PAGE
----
Illes addresses University of Minnesota students at REC
By Natalya Yakusheva
A group of environmental students from the University of Minnesota in the US visited the Regional Environmental Center (REC) from May 22-24. Among other activities, the group attended a lecture from State Secretary and Central European University Professor Zoltan Illes, who covered a range of scientific, environmental and political topics.
Illes spoke first about water management systems, international cooperation in environmental protection, and crisis management during environmental disasters. He began by identifying some of the water management-related challenges that Hungary faces. As a predominantly flat basin country, Hungary receives almost 80 percent of its water from inflows, mostly via the Danube and Tisza rivers. Thus an essential part of the country's water management system involves cooperation with neighbouring countries. And, as in other countries, climate change has growing consequences for Hungarian water quality and flow rates.
The speaker moved next to the topic of topic of international cooperation for environmental protection. Illes discussed the European Union in general and Hungary in particular within the Natura 2000 framework, which aims to protect biodiversity in Europe's most vulnerable habitats. Hungary's largest protected area comprises the area along the Danube, as well as the river itself. Europe's longest river is an important transport route, but is also a fragile ecosystem; thus Hungary would prefer to develop ecotourism and water-sport activities instead of harmful industrial practices. This, however, requires close cooperation between each of the seven countries through which the Danube flows.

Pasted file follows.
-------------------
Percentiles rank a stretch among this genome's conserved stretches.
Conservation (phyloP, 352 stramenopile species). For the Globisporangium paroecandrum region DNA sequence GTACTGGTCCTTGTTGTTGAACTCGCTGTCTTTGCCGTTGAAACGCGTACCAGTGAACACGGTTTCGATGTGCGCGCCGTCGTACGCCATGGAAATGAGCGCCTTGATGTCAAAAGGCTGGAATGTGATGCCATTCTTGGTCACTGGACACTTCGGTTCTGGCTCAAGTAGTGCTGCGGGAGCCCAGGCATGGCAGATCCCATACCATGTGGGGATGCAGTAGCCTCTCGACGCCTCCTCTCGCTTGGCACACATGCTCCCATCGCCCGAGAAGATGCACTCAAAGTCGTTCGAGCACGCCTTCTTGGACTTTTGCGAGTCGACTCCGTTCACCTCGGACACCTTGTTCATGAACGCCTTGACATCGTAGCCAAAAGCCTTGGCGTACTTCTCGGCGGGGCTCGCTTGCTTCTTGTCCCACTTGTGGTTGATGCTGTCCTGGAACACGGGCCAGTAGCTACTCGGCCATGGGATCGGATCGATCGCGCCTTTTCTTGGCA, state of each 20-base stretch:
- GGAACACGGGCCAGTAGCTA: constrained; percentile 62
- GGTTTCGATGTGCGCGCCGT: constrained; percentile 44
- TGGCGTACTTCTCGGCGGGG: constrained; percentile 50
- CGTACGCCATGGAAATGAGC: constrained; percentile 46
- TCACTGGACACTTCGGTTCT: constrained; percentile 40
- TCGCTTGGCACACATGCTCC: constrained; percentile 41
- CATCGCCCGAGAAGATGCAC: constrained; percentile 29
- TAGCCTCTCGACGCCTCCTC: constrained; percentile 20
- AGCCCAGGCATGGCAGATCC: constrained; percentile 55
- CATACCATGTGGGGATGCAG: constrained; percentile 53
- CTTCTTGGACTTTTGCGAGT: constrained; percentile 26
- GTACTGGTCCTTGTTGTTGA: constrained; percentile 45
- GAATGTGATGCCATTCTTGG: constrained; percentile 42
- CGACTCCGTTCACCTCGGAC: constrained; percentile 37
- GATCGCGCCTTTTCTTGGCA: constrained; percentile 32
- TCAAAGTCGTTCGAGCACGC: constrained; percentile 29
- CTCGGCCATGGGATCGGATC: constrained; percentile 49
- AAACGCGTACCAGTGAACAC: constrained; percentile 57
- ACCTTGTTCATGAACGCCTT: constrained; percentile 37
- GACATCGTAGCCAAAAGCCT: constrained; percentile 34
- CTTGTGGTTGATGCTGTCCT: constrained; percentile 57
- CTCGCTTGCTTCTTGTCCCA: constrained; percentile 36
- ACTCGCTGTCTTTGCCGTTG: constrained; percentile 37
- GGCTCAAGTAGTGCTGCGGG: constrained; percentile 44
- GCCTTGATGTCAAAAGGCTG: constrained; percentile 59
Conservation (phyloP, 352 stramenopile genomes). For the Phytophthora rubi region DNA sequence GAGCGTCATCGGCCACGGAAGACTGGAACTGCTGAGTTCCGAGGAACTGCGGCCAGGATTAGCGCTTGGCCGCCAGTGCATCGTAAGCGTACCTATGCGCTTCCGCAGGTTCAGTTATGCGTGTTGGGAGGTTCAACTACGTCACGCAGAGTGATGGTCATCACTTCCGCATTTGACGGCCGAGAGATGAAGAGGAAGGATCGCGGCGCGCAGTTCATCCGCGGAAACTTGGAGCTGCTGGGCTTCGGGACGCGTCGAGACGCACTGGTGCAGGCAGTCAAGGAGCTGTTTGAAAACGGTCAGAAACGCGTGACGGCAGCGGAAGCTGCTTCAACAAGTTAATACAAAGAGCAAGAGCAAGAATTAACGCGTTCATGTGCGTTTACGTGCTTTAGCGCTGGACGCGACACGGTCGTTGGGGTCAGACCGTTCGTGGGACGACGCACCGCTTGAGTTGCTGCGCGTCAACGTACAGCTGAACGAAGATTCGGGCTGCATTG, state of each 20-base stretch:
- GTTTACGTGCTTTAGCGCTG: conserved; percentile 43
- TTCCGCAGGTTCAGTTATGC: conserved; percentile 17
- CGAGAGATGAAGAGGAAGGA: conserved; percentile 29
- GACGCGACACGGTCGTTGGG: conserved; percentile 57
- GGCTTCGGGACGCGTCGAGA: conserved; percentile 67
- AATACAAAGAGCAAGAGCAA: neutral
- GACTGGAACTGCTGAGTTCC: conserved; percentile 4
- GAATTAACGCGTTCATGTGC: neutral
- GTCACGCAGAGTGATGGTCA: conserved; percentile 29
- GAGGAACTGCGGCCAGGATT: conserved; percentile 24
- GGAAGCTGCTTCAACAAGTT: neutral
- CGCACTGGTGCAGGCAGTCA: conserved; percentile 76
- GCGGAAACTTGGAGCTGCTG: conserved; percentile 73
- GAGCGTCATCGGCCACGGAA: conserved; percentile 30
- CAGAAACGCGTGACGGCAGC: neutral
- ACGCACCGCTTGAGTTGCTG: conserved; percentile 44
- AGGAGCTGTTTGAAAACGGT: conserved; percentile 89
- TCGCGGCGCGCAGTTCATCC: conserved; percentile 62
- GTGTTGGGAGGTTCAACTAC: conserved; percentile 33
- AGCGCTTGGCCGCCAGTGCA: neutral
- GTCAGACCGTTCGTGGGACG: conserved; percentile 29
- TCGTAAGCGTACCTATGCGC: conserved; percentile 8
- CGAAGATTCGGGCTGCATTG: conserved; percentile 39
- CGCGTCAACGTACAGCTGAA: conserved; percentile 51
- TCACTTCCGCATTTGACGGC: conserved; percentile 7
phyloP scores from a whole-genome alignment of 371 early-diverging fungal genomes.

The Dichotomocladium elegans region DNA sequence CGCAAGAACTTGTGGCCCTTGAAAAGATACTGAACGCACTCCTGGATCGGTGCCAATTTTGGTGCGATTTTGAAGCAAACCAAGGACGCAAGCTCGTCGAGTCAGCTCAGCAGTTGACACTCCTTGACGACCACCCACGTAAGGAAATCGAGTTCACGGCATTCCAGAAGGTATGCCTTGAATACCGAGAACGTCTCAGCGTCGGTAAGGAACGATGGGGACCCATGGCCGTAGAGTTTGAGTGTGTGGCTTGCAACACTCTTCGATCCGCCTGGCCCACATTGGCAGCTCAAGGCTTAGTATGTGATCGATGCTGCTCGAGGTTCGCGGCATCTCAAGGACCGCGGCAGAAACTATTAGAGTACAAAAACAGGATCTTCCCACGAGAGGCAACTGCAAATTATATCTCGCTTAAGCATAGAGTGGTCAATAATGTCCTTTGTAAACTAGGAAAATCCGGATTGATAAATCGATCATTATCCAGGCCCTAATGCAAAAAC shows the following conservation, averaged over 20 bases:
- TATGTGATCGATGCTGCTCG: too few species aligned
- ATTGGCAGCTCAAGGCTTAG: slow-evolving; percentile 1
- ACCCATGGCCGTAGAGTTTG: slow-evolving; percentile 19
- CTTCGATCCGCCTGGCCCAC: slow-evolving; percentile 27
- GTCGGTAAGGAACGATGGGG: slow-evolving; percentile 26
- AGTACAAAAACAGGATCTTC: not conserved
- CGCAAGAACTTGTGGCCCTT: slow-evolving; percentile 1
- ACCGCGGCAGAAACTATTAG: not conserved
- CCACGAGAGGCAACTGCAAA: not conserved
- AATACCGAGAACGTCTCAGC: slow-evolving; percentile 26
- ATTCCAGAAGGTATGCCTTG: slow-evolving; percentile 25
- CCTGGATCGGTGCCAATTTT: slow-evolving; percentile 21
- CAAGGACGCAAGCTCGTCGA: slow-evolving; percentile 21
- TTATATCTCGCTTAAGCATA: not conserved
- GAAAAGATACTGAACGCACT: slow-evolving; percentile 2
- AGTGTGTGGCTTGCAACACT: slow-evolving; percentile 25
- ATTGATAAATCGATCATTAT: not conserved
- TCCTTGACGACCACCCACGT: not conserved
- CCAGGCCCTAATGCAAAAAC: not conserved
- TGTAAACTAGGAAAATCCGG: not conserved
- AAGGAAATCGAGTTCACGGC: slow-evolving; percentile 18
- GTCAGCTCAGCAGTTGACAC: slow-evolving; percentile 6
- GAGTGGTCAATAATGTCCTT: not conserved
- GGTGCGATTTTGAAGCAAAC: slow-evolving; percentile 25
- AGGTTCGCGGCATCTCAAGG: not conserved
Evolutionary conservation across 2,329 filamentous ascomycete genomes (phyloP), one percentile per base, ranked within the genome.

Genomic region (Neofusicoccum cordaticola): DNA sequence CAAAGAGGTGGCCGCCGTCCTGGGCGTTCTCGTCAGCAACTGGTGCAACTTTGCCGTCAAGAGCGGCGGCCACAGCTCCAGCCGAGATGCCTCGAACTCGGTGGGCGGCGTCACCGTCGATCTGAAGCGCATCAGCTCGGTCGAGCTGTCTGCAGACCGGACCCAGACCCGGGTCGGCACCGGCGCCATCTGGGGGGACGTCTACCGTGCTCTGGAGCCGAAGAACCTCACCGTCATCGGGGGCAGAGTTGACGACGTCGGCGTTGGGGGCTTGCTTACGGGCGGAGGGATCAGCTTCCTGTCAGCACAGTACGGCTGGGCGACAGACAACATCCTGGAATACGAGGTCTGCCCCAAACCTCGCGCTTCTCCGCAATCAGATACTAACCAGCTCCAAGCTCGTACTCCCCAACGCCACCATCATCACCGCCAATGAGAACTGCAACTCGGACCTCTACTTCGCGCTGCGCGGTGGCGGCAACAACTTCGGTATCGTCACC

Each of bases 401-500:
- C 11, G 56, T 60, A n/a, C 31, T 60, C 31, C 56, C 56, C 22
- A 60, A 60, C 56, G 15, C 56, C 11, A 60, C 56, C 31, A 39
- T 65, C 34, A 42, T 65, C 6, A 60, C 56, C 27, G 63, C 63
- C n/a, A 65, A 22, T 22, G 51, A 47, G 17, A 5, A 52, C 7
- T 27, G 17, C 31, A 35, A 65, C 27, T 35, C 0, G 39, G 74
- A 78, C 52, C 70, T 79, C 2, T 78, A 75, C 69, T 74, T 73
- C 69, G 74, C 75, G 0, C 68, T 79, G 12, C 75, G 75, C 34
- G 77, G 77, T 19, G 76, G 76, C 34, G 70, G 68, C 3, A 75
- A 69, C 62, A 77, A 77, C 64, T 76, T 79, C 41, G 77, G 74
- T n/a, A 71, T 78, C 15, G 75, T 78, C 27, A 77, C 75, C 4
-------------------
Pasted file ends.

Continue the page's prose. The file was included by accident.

Finally, Illes touched on the problem of crisis management during environmental disasters, pointing particularly to last October's toxic red sludge catastrophe Kolontar. This was a case, Illes claimed, in which company negligence cost several people their lives and caused significant environmental harm. He added that the Hungarian government is currently working to re-cultivate the contaminated areas.
The visiting students were grateful for this opportunity to learn about some of Hungary's current environmental challenges and what is being done to address them.